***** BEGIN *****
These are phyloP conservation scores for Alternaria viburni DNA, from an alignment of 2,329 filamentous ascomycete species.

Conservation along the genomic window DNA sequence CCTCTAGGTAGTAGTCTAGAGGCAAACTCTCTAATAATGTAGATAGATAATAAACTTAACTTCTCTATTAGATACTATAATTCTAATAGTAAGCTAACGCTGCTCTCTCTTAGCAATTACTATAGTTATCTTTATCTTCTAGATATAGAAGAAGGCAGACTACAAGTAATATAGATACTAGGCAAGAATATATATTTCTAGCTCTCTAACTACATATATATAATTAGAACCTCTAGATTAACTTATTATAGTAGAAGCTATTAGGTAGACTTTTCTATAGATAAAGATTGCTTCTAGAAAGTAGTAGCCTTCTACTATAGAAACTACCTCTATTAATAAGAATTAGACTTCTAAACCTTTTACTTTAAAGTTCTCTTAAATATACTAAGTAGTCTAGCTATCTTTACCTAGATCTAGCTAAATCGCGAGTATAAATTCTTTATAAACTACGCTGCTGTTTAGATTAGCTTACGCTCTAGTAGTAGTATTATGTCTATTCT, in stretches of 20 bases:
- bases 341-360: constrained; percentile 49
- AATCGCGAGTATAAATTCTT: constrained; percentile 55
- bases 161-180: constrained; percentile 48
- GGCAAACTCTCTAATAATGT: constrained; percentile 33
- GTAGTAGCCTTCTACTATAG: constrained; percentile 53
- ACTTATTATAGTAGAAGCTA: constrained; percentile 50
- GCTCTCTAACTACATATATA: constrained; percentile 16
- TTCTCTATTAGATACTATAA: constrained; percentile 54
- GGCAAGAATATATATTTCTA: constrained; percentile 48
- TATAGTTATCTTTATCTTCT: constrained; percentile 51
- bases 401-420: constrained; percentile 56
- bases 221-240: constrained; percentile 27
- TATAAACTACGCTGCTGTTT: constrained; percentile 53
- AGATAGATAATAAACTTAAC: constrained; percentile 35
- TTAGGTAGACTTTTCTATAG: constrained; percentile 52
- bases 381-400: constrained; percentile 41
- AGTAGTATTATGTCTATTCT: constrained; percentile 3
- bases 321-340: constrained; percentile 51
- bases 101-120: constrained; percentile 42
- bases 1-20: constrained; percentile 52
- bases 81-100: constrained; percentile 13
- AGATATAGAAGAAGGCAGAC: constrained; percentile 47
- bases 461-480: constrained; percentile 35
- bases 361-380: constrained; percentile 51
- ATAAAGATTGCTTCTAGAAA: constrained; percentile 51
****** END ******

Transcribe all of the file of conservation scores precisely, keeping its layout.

These are phyloP conservation scores for Alternaria viburni DNA, from an alignment of 2,329 filamentous ascomycete species.

Conservation along the genomic window DNA sequence CCTCTAGGTAGTAGTCTAGAGGCAAACTCTCTAATAATGTAGATAGATAATAAACTTAACTTCTCTATTAGATACTATAATTCTAATAGTAAGCTAACGCTGCTCTCTCTTAGCAATTACTATAGTTATCTTTATCTTCTAGATATAGAAGAAGGCAGACTACAAGTAATATAGATACTAGGCAAGAATATATATTTCTAGCTCTCTAACTACATATATATAATTAGAACCTCTAGATTAACTTATTATAGTAGAAGCTATTAGGTAGACTTTTCTATAGATAAAGATTGCTTCTAGAAAGTAGTAGCCTTCTACTATAGAAACTACCTCTATTAATAAGAATTAGACTTCTAAACCTTTTACTTTAAAGTTCTCTTAAATATACTAAGTAGTCTAGCTATCTTTACCTAGATCTAGCTAAATCGCGAGTATAAATTCTTTATAAACTACGCTGCTGTTTAGATTAGCTTACGCTCTAGTAGTAGTATTATGTCTATTCT, in stretches of 20 bases:
- bases 341-360: constrained; percentile 49
- AATCGCGAGTATAAATTCTT: constrained; percentile 55
- bases 161-180: constrained; percentile 48
- GGCAAACTCTCTAATAATGT: constrained; percentile 33
- GTAGTAGCCTTCTACTATAG: constrained; percentile 53
- ACTTATTATAGTAGAAGCTA: constrained; percentile 50
- GCTCTCTAACTACATATATA: constrained; percentile 16
- TTCTCTATTAGATACTATAA: constrained; percentile 54
- GGCAAGAATATATATTTCTA: constrained; percentile 48
- TATAGTTATCTTTATCTTCT: constrained; percentile 51
- bases 401-420: constrained; percentile 56
- bases 221-240: constrained; percentile 27
- TATAAACTACGCTGCTGTTT: constrained; percentile 53
- AGATAGATAATAAACTTAAC: constrained; percentile 35
- TTAGGTAGACTTTTCTATAG: constrained; percentile 52
- bases 381-400: constrained; percentile 41
- AGTAGTATTATGTCTATTCT: constrained; percentile 3
- bases 321-340: constrained; percentile 51
- bases 101-120: constrained; percentile 42
- bases 1-20: constrained; percentile 52
- bases 81-100: constrained; percentile 13
- AGATATAGAAGAAGGCAGAC: constrained; percentile 47
- bases 461-480: constrained; percentile 35
- bases 361-380: constrained; percentile 51
- ATAAAGATTGCTTCTAGAAA: constrained; percentile 51